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Team Development and the Trainer


Mike Taylor, director of Interaction Learning and Development, explores the possibilities and the boundaries, of the trainer's role in team development.

Team building doesn't exist.

It's a bold statement and one that you may take issue with, and I concede that it's not strictly true.

However, in the context of the trainer, when you hear the term, “team building”, you would do well to check that what the manager in fact means is not in fact “team development”.

So, what’s the difference?

Team building
Team building tends to be a one-off event, designed to help people get to know each other, and a little about themselves as a team.

It can be great way to launch a new team, or as a reward for a tired and justly deserving team.

Often with a focus on doing things together, normally with a degree of success or satisfaction at the end, and often with a little bit of theory thrown in, it is a way of helping individuals to get to know each other, and feel acknowledged.

Overall, teambuilding gives quite a lot, and asks relatively little. In terms of whether it delivers tangible business benefits, I’m not sure. The questions are: can you quantify it, and do you need to?

If you, the manager, or any members of the team are expecting more than that - well, then we’re getting into team development.

Team Development
Team development is not an event - it is an ongoing process.

Developing a team is primarily an issue of performance management.

This will probably be a multi-pronged approach of goal setting, process improvement, role clarification, individual performance management, etc - good old management stuff.

I know the terms “vision”, “empowerment” and so on exist, and I wouldn’t ignore them, but most of the managers I work with live a far more gritty existence.

The Trainer's Versus Manager's Role
We as trainers would do well to constantly remind ourselves, and our clients, that team development is the responsibility of the leader of the team.

More importantly, when trainers become involved we need to make sure there is an understanding that we can only do our job in the context of the manager doing all the things mentioned above that make team development happen – basic, good management.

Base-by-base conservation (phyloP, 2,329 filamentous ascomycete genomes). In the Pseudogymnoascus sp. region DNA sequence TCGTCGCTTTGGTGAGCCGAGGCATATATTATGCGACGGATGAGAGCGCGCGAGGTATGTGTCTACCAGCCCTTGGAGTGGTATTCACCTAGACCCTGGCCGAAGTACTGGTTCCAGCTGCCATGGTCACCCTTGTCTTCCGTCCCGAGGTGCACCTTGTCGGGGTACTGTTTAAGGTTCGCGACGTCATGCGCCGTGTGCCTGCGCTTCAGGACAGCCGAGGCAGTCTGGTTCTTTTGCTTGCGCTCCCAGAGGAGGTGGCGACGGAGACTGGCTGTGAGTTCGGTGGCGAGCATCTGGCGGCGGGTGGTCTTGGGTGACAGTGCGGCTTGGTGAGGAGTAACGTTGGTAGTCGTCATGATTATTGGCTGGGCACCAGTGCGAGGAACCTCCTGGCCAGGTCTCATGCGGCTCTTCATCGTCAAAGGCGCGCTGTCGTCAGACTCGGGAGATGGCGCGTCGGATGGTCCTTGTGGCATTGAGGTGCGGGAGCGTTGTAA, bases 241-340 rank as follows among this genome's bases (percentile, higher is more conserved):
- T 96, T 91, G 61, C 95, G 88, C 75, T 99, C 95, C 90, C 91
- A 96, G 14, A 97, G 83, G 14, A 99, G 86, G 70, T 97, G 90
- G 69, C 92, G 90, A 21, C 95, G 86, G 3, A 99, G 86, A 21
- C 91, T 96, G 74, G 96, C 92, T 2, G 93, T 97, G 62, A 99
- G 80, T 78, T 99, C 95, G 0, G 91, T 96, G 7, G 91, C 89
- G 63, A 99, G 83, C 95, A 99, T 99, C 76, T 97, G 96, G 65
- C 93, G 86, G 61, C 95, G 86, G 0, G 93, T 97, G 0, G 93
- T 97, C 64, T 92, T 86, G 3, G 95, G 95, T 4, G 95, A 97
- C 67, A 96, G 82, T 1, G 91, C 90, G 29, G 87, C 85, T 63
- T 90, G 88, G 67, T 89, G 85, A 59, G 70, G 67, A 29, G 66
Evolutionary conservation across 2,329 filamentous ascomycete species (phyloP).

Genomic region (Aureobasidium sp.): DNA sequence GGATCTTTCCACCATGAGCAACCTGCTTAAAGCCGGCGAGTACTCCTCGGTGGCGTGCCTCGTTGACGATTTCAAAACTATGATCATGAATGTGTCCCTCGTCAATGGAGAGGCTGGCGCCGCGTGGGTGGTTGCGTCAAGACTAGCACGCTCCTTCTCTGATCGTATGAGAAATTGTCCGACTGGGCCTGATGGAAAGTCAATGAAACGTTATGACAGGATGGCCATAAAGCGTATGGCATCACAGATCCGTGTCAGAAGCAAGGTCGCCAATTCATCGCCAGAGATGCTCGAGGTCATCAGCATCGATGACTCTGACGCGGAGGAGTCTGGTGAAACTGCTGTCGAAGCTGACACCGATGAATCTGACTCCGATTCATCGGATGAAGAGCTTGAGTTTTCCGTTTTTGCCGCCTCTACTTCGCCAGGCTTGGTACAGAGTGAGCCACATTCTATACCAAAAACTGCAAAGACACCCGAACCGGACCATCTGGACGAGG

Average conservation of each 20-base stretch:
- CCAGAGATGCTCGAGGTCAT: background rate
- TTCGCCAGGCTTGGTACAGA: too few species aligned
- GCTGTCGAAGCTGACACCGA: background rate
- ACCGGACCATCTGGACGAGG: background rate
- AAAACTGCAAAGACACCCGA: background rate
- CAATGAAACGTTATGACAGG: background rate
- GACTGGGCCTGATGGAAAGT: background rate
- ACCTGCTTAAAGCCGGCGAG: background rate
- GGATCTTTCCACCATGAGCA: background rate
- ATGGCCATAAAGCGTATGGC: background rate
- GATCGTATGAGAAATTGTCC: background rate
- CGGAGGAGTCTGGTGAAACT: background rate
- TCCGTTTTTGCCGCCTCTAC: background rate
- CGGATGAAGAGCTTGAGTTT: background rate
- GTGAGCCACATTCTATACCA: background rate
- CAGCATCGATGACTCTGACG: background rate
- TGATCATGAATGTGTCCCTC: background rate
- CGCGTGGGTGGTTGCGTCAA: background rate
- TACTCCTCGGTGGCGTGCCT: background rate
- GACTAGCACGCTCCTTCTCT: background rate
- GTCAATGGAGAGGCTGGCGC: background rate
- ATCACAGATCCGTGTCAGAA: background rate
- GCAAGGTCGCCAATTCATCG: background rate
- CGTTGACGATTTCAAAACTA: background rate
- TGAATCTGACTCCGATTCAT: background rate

The Challenge
It may well be that as part of a manager’s team development agenda, there is a place for an event of some kind, perhaps involving some of the activities above – helping the manager with aspects of team development.

Not a small topic, but relatively easy compared to the real challenge.

The real challenge – the bit where we add real value, is in ensuring a proper context for the event exists, and that it is clear.

It’s about asking a lot of questions, and making really sure the manager is taking actions that put the event in the right framework.

Try this presupposition – it’s not necessarily true, but it’s useful nonetheless:
“We don't change unless something around us changes. A team development event will come to nothing unless something changes in the way the business functions around the team.”

It’s the manager’s job to change something that will drive home in people’s minds that nothing is going to be the same again. It is our job to make sure this is going on.

Teams Exist to Meet Performance Goals
A team can only develop in the context of its performance goals.

As an example, let’s take one of the classic dreams of a team development event, that people who don’t get on will get on better after the event.

If these people need to get on, it will be because it is affecting performance.

If it is affecting performance, the manager of the team should be managing this performance problem anyway.

Yes, our event may help – but without the manager taking the bull by the horns and making people accountable, not much more will change.

To summarise: performance needs managing; managers manage performance; we help.

To know your input will add value, you’ve got to know what good management is, you’ve got to be able to communicate, and you’ve got to be able to help managers do things differently.


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